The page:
Head and Neck Cancer Risk Rensselaer NY

Taking good care of your teeth may help cut your risk of developing head or neck cancer, suggests a new study that links a gum disease to such tumors. Having chronic periodontitis, a gum disease involving the progressive loss of the bone and soft tissue attached to the teeth, appeared to increase one's odds of developing head and neck squamous cell carcinoma, especially in the mouth and throat.

Local Companies

John Jaski
(518) 399-4600
896 Riverview Rd
Rexford, NY
Todd Doyle
(518) 489-0044
400 Patroon Creek Blvd
Albany, NY
THOMAS GOODMAN, MD
(518) 836-3030
2125 River Road
Schenectady, NY
JAMES ARSENEAU, MD
(518) 489-0044
400 Patroon Creek Boulevard
Albany, NY
Arun K Puranik, MD
518-782-3797
711 Troy Schenectady Rd
Latham, NY
George Dubar Wilner
(518) 262-5454
47 New Scotland Ave
Albany, NY
David R Shaffer
(518) 262-6696
43 New Scotland Ave
Albany, NY
LAWRENCE GARBO, MD
(518) 489-0044
400 Patroon Creek Boulevard
Albany, NY
MATTHEW DICAPRIO, MD
(518) 382-7200
530 Liberty Street
Schenectady, NY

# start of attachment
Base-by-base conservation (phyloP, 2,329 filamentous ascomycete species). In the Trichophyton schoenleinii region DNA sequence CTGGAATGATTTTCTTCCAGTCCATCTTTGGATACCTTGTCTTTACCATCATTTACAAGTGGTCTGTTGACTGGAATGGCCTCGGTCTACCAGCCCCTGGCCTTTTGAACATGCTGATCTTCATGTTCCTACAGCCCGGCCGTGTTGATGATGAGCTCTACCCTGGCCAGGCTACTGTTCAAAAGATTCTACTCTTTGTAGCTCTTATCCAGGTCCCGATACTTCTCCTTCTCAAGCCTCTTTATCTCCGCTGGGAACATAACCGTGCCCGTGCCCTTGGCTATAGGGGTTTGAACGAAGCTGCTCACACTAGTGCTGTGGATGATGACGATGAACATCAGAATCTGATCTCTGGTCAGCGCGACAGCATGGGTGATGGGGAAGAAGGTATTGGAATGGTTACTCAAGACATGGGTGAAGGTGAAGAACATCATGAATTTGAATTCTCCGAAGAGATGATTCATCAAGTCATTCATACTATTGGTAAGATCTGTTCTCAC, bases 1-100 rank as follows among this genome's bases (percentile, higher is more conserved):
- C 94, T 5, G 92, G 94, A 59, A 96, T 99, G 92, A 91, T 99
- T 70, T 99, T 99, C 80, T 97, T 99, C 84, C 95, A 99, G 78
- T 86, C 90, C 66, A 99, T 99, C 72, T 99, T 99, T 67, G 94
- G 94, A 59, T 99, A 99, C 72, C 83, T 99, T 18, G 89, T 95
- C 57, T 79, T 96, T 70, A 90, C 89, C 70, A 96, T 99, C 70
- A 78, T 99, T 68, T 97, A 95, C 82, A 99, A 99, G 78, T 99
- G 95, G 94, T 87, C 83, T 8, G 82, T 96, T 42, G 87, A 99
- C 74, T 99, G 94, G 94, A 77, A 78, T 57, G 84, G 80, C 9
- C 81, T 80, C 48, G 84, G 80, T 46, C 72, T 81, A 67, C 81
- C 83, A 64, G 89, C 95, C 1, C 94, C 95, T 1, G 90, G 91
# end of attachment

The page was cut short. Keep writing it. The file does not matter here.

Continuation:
Patrick S Anderson, MD
718-405-8210
37 Aster Dr
Rexford, NY
Data Provided by:
    

Provided By:

TUESDAY, Sept. 8 (HealthDay News) -- Taking good care of your teeth may help cut your risk of developing head or neck cancer, suggests a new study that links a gum disease to such tumors.

Having chronic periodontitis, a gum disease involving the progressive loss of the bone and soft tissue attached to the teeth, appeared to increase one's odds of developing head and neck squamous cell carcinoma, especially in the mouth and throat.

The findings was published online Sept. 8 in the journal Cancer Epidemiology, Biomarkers & Prevention.

"Prevent periodontitis; if you have it already, get treatment and maintain good oral hygiene," research leader Dr. Mine Tezal, from the Buffalo, N.Y.-based Roswell Park Cancer Institute, said in a news release issued by the journal's publisher.

The cancer risk appeared to be roughly as high for chronic periodontitis patients, regardless of whether they smoked or used any tobacco products, but further study may be needed to confirm this, Tezal said.

More information

The U.S. National Institute of Dental and Craniofacial Research has more about gum disease.

SOURCE: American Association for Cancer Research, news release, Sept. 8, 2009

Copyright © 2009 ScoutNews, LLC. All rights reserved.

Read Article at HealthDay.com

Related Articles